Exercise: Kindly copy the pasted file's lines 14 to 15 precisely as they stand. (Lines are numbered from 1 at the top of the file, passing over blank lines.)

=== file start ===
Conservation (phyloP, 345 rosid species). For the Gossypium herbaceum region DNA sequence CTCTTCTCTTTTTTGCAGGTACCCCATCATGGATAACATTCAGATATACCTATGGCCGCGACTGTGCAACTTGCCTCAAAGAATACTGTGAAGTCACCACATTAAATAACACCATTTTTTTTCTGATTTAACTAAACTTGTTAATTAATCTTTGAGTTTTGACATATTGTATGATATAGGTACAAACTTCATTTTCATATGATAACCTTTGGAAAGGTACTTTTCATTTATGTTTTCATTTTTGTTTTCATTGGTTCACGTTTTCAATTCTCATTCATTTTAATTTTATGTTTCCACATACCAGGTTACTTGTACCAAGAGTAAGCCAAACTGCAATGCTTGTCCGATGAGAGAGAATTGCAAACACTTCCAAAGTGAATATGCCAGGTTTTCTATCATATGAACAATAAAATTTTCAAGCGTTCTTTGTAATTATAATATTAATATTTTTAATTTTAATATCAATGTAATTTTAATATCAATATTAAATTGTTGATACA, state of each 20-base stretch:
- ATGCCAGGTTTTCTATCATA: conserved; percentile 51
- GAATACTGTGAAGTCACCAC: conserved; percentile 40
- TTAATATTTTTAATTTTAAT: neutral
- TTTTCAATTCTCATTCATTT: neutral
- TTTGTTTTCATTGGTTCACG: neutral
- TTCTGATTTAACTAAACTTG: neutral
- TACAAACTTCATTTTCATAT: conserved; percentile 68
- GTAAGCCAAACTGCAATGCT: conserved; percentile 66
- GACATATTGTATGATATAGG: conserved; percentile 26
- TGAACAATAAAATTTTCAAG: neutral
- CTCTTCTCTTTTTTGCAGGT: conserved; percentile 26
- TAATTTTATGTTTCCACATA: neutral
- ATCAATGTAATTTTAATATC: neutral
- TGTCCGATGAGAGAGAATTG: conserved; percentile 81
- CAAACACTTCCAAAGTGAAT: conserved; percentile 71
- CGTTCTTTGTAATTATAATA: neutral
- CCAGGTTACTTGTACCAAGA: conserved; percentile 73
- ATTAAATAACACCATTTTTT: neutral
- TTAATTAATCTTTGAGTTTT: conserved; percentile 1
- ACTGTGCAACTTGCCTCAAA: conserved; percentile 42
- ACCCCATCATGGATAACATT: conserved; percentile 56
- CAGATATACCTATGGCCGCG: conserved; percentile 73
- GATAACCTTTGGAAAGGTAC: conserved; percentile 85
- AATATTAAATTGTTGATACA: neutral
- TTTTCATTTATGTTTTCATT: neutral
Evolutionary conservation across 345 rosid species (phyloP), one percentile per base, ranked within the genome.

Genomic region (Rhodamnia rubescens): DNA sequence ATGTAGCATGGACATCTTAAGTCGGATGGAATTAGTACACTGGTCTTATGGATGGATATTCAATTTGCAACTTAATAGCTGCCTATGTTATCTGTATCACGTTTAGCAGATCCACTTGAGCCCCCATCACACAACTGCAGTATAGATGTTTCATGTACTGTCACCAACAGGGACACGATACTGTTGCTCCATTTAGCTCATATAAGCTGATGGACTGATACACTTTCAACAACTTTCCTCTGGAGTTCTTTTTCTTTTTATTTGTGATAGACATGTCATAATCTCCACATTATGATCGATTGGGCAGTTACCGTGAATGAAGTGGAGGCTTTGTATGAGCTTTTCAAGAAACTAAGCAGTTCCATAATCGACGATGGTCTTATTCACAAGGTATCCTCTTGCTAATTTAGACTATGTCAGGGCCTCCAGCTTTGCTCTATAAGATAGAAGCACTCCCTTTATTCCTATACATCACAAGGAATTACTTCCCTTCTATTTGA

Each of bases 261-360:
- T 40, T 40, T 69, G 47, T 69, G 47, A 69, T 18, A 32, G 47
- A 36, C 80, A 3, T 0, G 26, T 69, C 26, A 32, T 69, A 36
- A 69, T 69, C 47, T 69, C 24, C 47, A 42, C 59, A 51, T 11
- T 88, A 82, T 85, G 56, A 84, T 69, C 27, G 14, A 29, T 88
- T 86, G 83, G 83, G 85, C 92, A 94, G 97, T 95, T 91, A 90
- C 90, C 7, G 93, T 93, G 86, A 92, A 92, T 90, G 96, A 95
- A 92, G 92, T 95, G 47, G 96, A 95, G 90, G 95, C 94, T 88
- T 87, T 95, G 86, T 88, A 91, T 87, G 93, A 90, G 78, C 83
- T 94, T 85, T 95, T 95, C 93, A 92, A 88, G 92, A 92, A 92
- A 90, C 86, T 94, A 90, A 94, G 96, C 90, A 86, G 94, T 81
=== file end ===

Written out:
- ATCAATGTAATTTTAATATC: neutral
- TGTCCGATGAGAGAGAATTG: conserved; percentile 81